How 3 Oklahomans pursue their passions during pandemic
When the coronavirus pandemic swept across the globe, individuals of all ages faced a challenge: dwell on the change in daily life or make the most of it.
The latter was what 90-year-old Beverly Langley chose.
A resident at Concordia Life Plan Community, Langley used her extra time to dive headfirst into her passion for painting. Creating over 80 pieces of art while sheltering in place, Langley found joy amid her easel and watercolors.
“Every day, I painted. I had books, and I just picked some [photos] out of there that I really liked,” said Langley. “It was something different every day, and each time I painted a picture, I thought ‘Yay! I’ll do another one now.'”
Concordia leadership noticed Langley’s abundance of artwork and provided her with additional watercolors, paintbrushes and canvas.
“Concordia gave me what I needed to further pursue my interest in art,” Langley said.
Joan Quatro, 85, spent her time tackling a hobby she wholeheartedly enjoys—knitting hats for children. Before the pandemic, Quatro learned how to create hats with a loom-like machine called a “Knifty Knitter.” Quatro taught other residents the technique and spearheaded Concordia’s volunteer partnerships with organizations such as HUGS and the American Heart Association. Now, while staying safe and staying in, Quatro has continued knitting hats and has encouraged her fellow residents to do the same. She’s organized the hats and other items to go in care packages for soldiers and to local hospitals for newborn babies.
According to the Oklahoma State Health Department, older adults are among those at a higher risk for severe illness as a result of the coronavirus. Senior living communities have had to find new ways to encourage residents to connect with others and express their creativity. Whether it’s providing art supplies, yarn or technology, Concordia’s leadership team made it a priority early on to embolden residents to pursue their passions.
Though different from living at home, senior living communities like Concordia can provide resources and support many older adults are seeking, especially now. Communities that put health as a top priority while applying the best recommendations to stay COVID-free provide peace of mind to seniors considering the community option.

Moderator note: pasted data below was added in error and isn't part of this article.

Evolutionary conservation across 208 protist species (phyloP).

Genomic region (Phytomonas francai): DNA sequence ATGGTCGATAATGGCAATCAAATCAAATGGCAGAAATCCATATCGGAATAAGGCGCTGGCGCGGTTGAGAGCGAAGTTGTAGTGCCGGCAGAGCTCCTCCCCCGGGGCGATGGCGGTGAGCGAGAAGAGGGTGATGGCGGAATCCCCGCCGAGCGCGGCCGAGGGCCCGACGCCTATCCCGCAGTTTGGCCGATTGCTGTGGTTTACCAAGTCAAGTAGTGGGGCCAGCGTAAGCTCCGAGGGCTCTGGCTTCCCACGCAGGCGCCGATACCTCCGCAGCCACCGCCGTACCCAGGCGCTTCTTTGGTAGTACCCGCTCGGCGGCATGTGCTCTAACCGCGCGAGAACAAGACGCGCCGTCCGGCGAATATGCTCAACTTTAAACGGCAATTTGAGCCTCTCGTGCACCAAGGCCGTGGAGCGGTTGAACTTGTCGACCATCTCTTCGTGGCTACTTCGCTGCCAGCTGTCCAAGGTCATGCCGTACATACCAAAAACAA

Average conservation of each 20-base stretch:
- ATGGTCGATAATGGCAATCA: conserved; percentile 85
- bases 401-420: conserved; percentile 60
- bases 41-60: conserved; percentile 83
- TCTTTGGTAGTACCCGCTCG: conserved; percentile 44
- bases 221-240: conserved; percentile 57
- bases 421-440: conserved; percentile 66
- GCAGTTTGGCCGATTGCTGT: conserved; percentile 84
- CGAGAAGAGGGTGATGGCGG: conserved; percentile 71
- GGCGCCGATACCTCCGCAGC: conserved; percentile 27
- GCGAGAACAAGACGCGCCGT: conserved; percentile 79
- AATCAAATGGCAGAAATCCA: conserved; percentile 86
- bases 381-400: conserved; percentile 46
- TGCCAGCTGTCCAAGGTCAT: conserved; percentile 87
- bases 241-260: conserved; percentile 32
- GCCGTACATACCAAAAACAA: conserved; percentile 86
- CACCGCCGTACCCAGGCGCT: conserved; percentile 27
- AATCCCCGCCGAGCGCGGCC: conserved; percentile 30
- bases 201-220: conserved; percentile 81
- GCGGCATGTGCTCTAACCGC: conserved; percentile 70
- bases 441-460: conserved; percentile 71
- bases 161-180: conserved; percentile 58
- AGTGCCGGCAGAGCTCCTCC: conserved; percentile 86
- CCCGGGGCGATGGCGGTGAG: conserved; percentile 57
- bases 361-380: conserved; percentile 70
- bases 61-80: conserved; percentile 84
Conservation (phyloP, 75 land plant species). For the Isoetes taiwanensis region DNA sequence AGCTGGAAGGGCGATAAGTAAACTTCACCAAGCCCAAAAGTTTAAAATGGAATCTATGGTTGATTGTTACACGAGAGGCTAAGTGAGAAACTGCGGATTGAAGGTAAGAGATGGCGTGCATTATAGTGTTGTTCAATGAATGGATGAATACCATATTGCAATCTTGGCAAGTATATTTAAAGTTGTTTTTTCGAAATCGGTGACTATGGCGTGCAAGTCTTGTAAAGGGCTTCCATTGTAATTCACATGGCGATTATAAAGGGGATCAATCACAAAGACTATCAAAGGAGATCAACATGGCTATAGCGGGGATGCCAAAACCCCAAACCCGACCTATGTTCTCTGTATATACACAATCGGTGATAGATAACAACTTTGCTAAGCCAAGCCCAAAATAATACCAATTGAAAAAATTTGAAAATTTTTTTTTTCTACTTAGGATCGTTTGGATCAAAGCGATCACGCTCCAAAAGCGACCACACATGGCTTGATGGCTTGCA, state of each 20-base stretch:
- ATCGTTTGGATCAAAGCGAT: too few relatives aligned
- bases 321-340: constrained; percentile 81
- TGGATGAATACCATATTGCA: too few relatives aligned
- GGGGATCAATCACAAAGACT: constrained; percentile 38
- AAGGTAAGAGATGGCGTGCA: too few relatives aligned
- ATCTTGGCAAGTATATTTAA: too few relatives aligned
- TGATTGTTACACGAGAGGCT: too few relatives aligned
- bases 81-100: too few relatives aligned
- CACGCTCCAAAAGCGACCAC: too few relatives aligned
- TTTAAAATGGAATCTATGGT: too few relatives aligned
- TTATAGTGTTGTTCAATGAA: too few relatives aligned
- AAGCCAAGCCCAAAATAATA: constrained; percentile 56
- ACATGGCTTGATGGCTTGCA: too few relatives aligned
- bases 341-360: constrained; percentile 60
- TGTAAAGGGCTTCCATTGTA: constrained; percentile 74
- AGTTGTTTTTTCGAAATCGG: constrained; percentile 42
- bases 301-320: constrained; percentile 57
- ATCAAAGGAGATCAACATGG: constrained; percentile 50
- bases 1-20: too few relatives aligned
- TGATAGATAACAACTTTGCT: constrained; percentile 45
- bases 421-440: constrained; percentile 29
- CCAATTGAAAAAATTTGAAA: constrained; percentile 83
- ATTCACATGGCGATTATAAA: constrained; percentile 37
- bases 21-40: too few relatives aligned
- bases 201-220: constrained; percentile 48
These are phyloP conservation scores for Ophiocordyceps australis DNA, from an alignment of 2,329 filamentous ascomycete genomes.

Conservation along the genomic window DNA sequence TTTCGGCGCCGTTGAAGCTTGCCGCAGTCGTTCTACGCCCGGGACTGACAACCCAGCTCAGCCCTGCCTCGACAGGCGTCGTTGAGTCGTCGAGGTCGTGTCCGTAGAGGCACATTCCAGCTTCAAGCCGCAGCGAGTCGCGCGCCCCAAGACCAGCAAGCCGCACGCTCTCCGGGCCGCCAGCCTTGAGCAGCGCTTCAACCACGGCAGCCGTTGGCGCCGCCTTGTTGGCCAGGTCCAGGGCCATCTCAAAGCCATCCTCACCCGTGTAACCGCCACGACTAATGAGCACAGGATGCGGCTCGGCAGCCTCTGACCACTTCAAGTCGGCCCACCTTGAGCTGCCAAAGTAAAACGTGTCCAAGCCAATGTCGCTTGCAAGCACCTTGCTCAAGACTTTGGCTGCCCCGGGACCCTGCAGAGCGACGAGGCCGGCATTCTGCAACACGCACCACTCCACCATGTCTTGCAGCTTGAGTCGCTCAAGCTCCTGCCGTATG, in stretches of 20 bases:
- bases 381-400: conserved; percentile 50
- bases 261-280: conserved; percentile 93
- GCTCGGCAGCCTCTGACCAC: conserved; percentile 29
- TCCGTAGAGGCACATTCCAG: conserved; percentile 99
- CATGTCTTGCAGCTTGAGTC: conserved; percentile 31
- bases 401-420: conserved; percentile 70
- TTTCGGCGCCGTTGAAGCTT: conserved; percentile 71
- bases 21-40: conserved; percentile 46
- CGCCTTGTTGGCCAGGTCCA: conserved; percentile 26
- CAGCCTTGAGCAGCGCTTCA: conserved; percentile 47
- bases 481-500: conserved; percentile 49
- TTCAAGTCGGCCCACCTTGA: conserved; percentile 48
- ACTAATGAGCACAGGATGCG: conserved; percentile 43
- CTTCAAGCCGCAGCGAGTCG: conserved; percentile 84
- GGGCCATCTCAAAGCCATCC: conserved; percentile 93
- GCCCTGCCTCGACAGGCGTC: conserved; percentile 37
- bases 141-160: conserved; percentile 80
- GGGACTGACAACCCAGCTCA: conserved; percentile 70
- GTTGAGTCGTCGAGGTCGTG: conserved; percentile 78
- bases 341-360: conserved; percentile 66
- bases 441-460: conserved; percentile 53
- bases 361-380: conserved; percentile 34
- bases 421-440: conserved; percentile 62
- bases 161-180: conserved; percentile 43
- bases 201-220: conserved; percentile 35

“Though the pandemic has brought with it many challenges, it’s been inspiring to see so many of our residents find creative ways to spend their time,” said Julie Davis, marketing project manager at Concordia. “We have a novelist who has decided to revisit her writing, painters creating lovely art, gardeners, bakers, musicians or those, like Joan, who have found ways to give back and volunteer. It’s our privilege to support the many unique talents and interests of our residents, especially now.”
Before the pandemic, Verna Schones spent her free time volunteering in Concordia’s Memory Care and Assisted Living. To stay socially distant, she has taken a break from in-person volunteerism and has instead shifted her focus to two of her other loves: gardening and sewing.
“I have kept very busy,” said Schones. “I essentially have a gift shop of all the things I sewed. I probably have at least 50 plants in my apartment. I look forward to contributing my plants and creations to others once the pandemic slows down.”
Gardening has been linked to increased life expectancy, reduced stress and anxiety and improved moods in older adults.
“I think we should all search for hidden talents we don’t know we have,” said Langley. “No matter how old we are, we can enjoy the gifts God has provided to us. It’s truly a joy to share them.”
For more information about Concordia’s senior living options, living in a community focused on helping residents live their best life or ways Concordia is proactively responding to the COVID-19 pandemic, call 405-724-2237 or visit concordiaseniorliving.com.